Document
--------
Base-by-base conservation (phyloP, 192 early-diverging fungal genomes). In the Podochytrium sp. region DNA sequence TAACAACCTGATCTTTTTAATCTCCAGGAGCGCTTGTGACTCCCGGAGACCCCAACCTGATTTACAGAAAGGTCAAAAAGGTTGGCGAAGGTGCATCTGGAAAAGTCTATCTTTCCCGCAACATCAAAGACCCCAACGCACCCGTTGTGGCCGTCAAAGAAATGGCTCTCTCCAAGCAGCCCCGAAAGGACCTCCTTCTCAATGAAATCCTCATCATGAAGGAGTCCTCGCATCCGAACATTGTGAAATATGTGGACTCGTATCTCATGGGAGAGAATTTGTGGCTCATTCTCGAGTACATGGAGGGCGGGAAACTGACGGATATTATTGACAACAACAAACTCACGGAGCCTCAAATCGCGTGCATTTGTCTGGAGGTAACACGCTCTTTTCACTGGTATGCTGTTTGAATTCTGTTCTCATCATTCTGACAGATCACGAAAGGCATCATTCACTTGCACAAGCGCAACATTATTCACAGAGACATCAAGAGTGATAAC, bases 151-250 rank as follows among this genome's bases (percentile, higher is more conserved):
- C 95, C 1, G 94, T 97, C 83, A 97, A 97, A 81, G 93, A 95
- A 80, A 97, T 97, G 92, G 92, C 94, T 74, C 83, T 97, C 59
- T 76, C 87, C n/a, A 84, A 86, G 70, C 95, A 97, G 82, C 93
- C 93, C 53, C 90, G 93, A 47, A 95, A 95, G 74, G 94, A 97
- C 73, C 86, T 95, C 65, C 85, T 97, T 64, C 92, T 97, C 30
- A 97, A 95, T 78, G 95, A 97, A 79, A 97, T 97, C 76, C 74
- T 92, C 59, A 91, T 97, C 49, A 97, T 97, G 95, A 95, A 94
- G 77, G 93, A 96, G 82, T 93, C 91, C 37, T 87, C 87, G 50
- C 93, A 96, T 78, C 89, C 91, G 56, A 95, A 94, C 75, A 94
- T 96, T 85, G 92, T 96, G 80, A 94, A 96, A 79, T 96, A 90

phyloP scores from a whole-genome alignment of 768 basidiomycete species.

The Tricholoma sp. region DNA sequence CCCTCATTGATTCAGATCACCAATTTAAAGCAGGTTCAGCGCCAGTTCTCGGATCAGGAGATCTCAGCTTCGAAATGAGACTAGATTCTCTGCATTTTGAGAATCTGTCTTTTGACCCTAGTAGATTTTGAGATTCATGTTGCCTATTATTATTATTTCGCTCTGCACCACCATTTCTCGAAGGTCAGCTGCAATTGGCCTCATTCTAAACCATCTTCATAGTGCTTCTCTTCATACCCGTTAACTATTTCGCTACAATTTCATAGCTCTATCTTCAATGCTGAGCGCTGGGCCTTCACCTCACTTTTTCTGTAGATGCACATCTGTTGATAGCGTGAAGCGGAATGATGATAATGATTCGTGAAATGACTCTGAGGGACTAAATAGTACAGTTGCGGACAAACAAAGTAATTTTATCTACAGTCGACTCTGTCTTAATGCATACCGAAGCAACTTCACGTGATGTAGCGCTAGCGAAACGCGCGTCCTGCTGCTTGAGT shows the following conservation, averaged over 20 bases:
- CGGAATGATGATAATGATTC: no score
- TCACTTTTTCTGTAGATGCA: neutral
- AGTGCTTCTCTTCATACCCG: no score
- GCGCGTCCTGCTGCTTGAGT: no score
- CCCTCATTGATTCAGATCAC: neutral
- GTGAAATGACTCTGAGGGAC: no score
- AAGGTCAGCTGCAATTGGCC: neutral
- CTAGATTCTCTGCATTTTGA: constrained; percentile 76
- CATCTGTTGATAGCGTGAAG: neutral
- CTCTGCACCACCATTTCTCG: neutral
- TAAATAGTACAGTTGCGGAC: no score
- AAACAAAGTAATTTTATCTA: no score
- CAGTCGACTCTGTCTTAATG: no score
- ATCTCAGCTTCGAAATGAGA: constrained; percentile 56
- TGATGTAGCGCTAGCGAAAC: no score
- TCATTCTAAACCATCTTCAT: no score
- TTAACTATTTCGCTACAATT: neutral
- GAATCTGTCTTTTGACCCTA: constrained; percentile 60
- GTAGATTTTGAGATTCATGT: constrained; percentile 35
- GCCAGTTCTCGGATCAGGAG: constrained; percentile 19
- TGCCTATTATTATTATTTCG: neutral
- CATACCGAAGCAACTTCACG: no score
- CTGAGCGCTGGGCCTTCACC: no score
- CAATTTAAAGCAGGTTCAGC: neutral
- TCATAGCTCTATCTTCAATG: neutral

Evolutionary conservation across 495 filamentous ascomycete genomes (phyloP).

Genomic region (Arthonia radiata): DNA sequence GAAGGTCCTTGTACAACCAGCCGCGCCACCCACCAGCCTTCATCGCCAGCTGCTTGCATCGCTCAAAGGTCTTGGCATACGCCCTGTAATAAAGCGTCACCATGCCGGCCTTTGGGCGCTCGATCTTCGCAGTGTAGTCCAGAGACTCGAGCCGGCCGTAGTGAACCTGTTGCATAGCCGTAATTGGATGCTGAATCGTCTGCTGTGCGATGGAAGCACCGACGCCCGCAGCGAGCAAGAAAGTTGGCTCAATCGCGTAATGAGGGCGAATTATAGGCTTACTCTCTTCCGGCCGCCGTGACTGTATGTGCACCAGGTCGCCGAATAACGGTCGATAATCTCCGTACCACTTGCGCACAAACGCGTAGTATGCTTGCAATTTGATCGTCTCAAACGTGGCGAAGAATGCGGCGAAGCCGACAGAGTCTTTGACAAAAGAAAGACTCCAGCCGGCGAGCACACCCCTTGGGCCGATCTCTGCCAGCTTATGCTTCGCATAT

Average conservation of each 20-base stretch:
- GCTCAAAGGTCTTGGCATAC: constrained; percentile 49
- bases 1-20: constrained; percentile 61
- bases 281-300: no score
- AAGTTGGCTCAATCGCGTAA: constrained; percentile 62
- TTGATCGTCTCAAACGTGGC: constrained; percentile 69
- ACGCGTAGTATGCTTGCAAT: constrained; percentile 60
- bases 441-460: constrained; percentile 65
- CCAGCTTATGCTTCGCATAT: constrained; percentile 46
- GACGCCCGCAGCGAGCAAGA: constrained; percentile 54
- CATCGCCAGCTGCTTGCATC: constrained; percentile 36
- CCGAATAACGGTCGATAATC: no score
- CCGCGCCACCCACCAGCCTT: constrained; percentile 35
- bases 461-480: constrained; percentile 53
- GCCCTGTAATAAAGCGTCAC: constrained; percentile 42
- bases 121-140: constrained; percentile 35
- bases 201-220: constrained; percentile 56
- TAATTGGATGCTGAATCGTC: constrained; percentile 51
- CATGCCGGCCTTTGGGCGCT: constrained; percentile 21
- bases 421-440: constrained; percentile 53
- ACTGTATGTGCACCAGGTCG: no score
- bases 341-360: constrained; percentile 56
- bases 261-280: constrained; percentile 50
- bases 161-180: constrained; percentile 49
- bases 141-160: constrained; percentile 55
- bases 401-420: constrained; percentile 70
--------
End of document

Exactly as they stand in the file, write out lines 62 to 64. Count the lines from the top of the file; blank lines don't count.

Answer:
- bases 341-360: constrained; percentile 56
- bases 261-280: constrained; percentile 50
- bases 161-180: constrained; percentile 49